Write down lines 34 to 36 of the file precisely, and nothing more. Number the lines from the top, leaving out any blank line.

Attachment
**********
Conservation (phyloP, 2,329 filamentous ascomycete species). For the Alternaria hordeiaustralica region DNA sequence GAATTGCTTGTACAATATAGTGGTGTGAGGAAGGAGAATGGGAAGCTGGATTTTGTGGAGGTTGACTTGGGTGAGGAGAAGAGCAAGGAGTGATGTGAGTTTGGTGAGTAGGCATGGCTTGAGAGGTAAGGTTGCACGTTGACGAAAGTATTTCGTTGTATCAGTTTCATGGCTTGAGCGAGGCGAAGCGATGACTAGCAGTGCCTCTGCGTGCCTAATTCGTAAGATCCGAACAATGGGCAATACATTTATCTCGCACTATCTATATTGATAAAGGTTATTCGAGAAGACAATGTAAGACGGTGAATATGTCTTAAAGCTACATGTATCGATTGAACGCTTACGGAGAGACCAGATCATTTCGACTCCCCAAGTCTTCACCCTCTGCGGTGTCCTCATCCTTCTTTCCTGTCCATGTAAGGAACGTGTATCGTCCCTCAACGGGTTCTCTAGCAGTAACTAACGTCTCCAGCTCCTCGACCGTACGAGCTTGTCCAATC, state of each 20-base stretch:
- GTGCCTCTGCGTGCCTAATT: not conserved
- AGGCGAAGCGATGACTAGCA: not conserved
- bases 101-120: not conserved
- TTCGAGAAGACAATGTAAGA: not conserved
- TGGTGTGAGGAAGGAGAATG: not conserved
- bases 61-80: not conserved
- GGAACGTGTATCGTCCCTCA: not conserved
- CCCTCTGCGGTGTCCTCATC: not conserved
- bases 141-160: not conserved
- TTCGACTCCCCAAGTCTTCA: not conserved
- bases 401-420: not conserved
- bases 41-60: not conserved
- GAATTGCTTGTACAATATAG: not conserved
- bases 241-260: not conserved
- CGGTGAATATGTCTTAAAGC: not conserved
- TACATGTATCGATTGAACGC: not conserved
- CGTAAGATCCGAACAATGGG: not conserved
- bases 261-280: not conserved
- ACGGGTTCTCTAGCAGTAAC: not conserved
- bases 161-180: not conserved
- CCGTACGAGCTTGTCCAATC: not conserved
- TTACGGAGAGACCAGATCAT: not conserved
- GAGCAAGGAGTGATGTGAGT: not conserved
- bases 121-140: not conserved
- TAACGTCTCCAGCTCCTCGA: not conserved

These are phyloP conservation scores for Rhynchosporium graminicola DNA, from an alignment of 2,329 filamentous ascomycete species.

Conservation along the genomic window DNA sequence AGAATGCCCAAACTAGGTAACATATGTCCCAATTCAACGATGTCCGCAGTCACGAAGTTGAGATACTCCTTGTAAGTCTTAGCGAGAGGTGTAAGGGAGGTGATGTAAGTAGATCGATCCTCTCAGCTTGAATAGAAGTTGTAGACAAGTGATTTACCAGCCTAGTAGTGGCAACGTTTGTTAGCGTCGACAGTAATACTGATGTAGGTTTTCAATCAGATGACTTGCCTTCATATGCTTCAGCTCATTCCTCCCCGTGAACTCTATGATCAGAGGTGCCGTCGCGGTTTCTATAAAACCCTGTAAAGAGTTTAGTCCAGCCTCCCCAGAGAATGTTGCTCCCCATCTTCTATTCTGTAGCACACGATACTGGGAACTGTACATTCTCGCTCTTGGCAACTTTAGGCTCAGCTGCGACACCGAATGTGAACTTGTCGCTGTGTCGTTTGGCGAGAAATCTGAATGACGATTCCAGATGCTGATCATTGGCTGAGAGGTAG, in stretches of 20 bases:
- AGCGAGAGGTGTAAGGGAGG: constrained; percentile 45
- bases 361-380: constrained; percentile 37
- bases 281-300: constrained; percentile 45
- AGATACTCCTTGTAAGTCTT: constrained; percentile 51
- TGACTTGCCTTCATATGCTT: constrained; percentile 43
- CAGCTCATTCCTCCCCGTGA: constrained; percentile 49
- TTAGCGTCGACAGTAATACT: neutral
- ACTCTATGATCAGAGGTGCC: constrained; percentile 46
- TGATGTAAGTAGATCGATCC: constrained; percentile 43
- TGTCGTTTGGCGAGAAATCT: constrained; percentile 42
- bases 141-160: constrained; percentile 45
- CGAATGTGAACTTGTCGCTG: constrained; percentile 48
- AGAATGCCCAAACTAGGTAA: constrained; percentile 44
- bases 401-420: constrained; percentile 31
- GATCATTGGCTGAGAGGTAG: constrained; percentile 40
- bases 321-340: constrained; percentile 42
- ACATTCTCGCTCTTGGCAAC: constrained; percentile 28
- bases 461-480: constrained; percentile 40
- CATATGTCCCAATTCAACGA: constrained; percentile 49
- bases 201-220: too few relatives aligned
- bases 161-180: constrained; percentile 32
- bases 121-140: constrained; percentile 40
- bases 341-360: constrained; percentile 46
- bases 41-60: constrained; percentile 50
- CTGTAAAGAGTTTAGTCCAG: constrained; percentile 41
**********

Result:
- CAGCTCATTCCTCCCCGTGA: constrained; percentile 49
- TTAGCGTCGACAGTAATACT: neutral
- ACTCTATGATCAGAGGTGCC: constrained; percentile 46